In his motion for a writ of error coram nobis and/or audita querela, the defendant seeks to withdraw his guilty plea and vacate his conviction and sentence. The defendant contends that the government failed to file an information of previous conviction prior to his plea allocution, and consequently, the district court was deprived of jurisdiction, under 21 U.S.C. § 851(a)(1), to impose an enhanced sentence. (Def.'s Mot. to Vacate, 1-2.) The defendant also argues that the district court failed to provide the defendant with notice of its intent to sentence the defendant outside the Guideline Sentencing range. (Id.)
The All Writs Act provides that "[t]he Supreme Court and all courts established by Act of Congress may issue all writs necessary or appropriate in aid of their respective jurisdictions and agreeable to the usages and principles of law." 28 U.S.C. § 1651(a). However, as the Supreme Court has instructed, "[t]he All Writs Act is a residual source of authority to issue writs that are not otherwise covered by statute. Where a statute specifically addresses the particular issue at hand, it is that authority, and not the All Writs Act, that is controlling." Carlisle v. United States, 517 U.S. 416, 429 (1996) (quoting Pa. Bureau of Corr. v. United Sates Marshals Servs., 447 U.S. 34, 43 (1985)).
The writs of error coram nobis and audita querela are "ancient" common law writs, Triestman v. United States, 124 F.3d 361, 380 n.24 (2d Cir. 1997), which "remain available in very limited circumstances with respect to criminal convictions." United States v. LaPlante, 57 F.3d 252, 253 (2d Cir. 1995). "[B]oth writs are only available where a prisoner has a legal challenge to his conviction that is not redressable pursuant to a statutory post-conviction remedy," such as 28 U.S.C. § 2255.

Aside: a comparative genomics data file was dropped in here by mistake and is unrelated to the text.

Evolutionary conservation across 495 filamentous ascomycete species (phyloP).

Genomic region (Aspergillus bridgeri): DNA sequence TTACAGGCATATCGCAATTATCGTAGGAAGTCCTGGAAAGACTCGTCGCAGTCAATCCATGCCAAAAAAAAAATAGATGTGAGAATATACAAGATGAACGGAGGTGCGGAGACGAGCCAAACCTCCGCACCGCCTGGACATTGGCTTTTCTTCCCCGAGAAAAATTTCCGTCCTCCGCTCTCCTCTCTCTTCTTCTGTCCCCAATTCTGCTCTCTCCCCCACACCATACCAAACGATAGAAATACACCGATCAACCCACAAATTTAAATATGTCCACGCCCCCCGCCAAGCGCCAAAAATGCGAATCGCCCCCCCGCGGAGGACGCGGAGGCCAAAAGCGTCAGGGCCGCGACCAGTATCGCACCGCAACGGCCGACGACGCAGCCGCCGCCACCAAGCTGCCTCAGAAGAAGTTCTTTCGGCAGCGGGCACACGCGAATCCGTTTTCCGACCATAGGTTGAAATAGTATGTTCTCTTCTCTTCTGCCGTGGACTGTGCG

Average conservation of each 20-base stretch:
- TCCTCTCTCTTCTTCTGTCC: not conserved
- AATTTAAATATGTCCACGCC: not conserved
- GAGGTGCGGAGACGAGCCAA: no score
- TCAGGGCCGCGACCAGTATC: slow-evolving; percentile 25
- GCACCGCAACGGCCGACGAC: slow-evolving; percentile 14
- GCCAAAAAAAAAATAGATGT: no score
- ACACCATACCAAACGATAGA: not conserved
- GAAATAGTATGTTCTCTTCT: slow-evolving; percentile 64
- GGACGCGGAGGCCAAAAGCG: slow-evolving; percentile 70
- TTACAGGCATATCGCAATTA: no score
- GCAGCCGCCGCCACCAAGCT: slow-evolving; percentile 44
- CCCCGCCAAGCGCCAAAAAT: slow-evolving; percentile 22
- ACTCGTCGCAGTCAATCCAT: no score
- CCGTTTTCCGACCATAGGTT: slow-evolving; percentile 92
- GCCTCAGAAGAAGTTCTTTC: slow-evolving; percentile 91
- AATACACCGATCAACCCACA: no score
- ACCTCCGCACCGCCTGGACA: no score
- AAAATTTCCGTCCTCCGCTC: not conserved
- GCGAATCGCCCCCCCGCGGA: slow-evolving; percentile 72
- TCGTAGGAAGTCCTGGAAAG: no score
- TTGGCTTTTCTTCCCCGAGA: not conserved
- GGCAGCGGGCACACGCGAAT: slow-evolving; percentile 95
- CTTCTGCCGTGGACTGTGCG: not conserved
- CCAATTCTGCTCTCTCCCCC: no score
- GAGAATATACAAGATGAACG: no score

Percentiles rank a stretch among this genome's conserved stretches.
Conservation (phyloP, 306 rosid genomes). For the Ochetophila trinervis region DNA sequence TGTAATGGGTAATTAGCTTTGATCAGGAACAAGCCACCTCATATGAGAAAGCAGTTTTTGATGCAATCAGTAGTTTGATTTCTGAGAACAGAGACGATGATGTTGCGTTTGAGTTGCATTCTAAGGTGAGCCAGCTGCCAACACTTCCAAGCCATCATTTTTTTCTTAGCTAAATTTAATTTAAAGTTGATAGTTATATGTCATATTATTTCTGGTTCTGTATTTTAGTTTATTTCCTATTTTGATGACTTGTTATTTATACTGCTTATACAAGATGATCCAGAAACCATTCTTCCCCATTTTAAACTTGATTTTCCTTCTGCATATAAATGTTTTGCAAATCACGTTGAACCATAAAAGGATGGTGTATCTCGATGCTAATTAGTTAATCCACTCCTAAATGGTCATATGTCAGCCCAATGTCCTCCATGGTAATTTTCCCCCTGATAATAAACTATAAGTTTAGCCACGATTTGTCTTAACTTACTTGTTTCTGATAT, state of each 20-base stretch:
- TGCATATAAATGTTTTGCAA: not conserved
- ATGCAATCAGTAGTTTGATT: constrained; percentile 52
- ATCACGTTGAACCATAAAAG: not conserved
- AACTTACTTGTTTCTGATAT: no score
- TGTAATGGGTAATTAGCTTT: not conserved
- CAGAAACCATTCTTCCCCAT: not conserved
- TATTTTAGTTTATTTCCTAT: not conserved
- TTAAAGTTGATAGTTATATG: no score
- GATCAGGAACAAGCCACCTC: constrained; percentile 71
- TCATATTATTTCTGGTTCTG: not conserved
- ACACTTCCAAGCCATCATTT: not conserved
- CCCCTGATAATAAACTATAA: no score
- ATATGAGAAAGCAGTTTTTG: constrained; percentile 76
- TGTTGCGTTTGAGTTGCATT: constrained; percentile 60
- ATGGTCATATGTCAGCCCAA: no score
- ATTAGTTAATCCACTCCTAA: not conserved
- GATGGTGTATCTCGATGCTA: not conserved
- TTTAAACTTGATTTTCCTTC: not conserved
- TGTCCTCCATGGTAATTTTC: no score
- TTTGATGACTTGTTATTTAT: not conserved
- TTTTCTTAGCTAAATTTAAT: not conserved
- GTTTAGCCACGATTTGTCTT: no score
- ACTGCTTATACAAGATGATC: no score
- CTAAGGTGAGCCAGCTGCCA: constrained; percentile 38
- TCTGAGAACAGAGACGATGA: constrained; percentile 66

United States v. LaPorta, 20 F. Supp. 2d 530, 533 (W.D.N.Y. 1998).
The writ of audita querela "is probably available where there is a legal, as contrasted with an equitable, objection to a conviction that has arisen subsequent to the conviction and that is not redressable pursuant to another post-conviction remedy." United States v. Richter, 510 F.3d 103, 104 (2d Cir. 2007) (per curiam) (quoting La Plante, 57 F.3d at 253); see also United States v. Valdez-Pacheco, 237 F.3d 1077, 1079 (9th Cir. 2001) (per curiam) (The writ "survive[s] only to the extent that [it] fill[s] 'gaps' in the current system of post-conviction relief.").
In his motion for a writ of audita querela and/or coram nobis, the defendant seeks to vacate his conviction and sentence. He contends that the district court was precluded from increasing the defendant's sentence on the basis of his prior convictions because the government failed to serve a copy of the information of previous convictions on the defendant and that the sentencing court improperly sentenced the defendant to a term outside the ...